U.S. and European companies, eager to capitalize on the continued strong demand for private aviation in the Middle East, are opening new support facilities, establishing joint ventures and expanding their service offerings.

Jet Aviation is among the companies offering a growing array of support services in the Middle East. Jet Aviation Dubai recently received FAA approval to perform base and line maintenance on Gulfstream G200s, and the company expects to win FAA’s OK to work on G150s by the end of the year. That means the company will be authorized to perform base and line maintenance on the entire fleet of Gulfstream business aircraft. By year’s end, Jet Aviation Dubai also plans to begin offering maintenance support for Airbus Corporate Jetliners.

In 2012 Jet Aviation Dubai plans to expand its FBO services to include round-the-clock dispatch services, such as arranging overflight and landing permits, fuel purchasing, emission trading support and continuous monitoring.

Meanwhile, Jet Aviation Abu Dhabi’s facility at Al Bateen Executive Airport will temporarily begin performing maintenance in 1,200 sq. meters (12,917 sq. ft.) of hangar space while its dedicated 2,400-sq.-meter (25,833-sq.-ft.) hangar undergoes a full refurbishment, which is set to be finished by April 2012.

Another company offering expanded maintenance services in the region is Lufthansa Technik. The German company and NAS-Holding, the Saudi Arabian aircraft management and fractional company, are joining forces to offer technical services for various customers in Saudi Arabia, including VIP aircraft operators.

AgustaWestland and Abu Dhabi Aviation, the largest commercial helicopter operator in the Middle East, also have established a joint venture to provide maintenance services. AgustaWestland Aviation Services LLC will sell helicopter spare parts and accessories and offer helicopter/component repair and overhaul, customization, modifications and upgrades. Officials say the joint venture’s activities eventually could encompass special configuration development, component production and helicopter assembly.

Because of the anticipated need for more pilots in the Middle East, several Western training organizations are partnering with regional companies to offer more training options.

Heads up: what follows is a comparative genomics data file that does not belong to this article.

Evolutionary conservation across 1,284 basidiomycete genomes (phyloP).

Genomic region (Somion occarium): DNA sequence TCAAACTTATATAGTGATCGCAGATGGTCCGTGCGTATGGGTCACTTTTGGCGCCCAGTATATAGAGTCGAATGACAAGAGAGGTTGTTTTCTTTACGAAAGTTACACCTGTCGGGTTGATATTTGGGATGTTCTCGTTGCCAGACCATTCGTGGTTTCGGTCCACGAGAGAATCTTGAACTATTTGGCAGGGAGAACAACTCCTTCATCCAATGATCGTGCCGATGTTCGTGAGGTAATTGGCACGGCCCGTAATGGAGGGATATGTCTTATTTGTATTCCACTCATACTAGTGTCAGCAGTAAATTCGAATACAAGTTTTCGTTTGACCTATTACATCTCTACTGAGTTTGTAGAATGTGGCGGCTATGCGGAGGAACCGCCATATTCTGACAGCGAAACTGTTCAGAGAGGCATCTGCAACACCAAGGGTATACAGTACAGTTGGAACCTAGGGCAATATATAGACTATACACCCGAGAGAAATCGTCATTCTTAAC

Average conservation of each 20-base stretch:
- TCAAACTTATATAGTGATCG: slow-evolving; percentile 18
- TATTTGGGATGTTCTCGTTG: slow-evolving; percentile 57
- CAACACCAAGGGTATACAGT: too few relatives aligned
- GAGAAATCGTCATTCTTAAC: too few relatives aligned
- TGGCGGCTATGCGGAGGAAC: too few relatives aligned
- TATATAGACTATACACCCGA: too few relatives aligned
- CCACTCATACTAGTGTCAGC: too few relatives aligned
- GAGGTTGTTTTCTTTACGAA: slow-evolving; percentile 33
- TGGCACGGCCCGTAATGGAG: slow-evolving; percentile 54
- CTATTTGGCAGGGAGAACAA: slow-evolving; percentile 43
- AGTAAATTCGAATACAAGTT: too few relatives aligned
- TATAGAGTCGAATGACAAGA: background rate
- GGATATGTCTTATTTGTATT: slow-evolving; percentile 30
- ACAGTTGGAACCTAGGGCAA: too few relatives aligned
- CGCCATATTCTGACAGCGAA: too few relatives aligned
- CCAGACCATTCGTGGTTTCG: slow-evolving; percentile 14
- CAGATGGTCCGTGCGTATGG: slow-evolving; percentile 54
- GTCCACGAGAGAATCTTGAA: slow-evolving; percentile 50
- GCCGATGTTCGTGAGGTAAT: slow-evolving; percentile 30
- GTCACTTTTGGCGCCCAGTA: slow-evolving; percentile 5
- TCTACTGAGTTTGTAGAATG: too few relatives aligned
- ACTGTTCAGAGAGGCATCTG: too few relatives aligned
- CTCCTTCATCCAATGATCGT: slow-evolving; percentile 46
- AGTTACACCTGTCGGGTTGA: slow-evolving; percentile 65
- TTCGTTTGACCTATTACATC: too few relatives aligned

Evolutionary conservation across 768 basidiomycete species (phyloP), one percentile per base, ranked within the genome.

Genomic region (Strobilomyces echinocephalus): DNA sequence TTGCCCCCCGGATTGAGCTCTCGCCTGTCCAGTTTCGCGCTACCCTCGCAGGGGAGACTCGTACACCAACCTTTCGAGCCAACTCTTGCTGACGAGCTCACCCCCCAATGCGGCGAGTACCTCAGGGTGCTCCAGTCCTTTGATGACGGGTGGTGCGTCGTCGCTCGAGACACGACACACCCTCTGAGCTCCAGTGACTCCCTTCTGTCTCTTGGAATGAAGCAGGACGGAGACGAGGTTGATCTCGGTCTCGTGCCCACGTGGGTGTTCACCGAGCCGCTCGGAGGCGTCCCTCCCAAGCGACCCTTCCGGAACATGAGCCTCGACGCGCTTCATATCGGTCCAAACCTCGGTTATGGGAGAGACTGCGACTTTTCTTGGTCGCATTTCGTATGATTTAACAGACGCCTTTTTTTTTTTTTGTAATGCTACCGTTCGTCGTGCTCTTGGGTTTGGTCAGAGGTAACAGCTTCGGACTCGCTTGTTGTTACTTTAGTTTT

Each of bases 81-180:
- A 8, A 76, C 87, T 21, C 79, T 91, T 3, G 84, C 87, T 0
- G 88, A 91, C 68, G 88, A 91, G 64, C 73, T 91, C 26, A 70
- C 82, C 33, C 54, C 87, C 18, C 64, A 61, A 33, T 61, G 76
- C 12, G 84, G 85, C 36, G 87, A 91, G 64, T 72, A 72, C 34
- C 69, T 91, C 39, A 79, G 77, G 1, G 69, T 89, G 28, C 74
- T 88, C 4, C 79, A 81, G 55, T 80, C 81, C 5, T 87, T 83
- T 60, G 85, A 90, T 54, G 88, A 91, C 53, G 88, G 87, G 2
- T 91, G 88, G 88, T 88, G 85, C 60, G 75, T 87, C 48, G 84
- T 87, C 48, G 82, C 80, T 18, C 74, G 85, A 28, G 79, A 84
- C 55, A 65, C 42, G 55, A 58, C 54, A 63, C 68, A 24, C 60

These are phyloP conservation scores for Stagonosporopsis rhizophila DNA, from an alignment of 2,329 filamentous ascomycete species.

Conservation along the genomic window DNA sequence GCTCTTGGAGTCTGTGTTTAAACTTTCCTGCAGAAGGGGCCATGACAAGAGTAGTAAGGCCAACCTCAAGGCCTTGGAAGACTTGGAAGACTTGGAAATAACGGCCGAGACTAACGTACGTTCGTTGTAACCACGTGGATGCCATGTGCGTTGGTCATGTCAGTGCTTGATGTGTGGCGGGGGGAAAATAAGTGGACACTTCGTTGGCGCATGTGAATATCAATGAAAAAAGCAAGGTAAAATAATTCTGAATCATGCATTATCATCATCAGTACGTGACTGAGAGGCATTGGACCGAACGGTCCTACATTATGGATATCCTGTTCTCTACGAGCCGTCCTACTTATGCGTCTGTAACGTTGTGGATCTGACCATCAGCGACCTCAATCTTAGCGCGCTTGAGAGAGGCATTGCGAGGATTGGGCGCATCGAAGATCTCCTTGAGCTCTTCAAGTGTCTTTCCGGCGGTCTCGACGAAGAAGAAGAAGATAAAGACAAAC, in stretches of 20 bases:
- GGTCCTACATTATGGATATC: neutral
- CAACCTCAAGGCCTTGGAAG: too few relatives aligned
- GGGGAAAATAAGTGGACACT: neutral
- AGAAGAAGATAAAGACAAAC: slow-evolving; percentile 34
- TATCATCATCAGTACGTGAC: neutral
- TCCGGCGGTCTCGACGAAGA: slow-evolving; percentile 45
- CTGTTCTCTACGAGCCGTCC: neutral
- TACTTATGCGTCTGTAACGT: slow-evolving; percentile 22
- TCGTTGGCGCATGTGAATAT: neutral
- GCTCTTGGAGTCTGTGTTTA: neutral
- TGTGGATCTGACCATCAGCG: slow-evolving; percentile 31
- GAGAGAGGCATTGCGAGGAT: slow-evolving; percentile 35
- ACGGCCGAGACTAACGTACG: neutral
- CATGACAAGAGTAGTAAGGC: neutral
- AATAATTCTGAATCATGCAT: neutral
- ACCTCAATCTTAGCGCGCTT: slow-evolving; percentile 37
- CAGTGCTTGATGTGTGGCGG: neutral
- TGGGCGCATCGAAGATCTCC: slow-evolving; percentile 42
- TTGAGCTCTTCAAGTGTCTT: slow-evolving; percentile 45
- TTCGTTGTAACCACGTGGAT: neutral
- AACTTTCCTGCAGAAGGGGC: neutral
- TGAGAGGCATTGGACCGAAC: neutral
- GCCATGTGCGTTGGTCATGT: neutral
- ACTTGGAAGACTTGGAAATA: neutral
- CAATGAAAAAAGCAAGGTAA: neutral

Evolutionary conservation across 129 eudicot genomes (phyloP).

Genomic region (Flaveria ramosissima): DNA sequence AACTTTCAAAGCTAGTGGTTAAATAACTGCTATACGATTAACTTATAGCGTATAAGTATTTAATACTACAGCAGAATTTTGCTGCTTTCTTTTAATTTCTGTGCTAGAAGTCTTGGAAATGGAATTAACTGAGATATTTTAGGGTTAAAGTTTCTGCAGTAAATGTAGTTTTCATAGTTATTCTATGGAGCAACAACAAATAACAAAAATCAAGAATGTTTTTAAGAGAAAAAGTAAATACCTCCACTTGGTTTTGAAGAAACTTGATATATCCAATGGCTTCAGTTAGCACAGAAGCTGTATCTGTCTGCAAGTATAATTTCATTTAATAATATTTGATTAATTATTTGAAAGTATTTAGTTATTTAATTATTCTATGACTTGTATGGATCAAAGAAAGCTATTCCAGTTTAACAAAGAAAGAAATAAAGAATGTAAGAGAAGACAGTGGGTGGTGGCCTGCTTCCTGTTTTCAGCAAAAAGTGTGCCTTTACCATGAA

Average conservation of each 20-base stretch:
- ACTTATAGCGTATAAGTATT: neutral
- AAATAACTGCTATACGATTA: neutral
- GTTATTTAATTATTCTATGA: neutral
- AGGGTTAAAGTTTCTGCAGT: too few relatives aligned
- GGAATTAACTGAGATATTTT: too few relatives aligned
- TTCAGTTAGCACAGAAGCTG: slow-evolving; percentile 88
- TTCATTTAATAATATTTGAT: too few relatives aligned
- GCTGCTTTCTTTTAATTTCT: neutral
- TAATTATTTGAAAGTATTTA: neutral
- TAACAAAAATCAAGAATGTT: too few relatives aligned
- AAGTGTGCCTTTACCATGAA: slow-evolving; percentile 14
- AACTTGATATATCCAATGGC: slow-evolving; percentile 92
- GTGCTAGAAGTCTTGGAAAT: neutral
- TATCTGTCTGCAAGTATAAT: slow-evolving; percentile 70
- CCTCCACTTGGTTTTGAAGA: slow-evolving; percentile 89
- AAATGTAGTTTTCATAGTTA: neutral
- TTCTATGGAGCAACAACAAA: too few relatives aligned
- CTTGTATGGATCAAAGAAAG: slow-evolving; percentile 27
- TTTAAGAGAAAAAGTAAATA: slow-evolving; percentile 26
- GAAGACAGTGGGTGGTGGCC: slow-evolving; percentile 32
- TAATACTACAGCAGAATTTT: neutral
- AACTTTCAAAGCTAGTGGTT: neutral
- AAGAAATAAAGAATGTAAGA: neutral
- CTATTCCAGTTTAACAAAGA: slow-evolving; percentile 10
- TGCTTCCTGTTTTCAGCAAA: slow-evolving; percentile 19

For example, CAE will provide pilot training services on eight business aircraft types for Arabian Jets, a private aircraft management company based in Jeddah, Saudi Arabia. CAE has also recently concluded a long-term agreement with Qatar Executive (Qatar Airways’ corporate jet subsidiary) to provide training for Qatar’s Bombardier Global Express XRS and Challenger 605 pilots.

Separately, Jeppesen has won a new contract with Dubai-based Emirates Aviation College to provide ab initio pilot-training courses.

While many Middle East operators are known for flying larger business jets, several manufacturers of smaller aircraft are establishing a greater presence in the region.

Eclipse Aerospace recently won type certificate validation of its Total Eclipse jet from the United Arab Emirates (UAE) and has already secured commitments for five aircraft from customers who plan to register their aircraft in the UAE.

Pilatus Aircraft has designated AMAC Aerospace as its authorized and exclusive PC-12 sales center in the Middle East. AMAC will start sales activities by Jan. 1, operating out of a sales office in Beirut, Lebanon. A PC-12 maintenance center in Istanbul, Turkey is slated to open during the second half of 2012.

Meanwhile, Hawker Beechcraft Corp. (HBC) is expanding its sales and support office in Dubai “to provide advice on the full Hawker Beechcraft product lineup and turnkey solutions for aircraft ownership and support.” Sean McGeough, HBC president for Europe, Middle East and Africa, says, “We view the Middle East, Dubai in particular, as one of our key international growth markets.”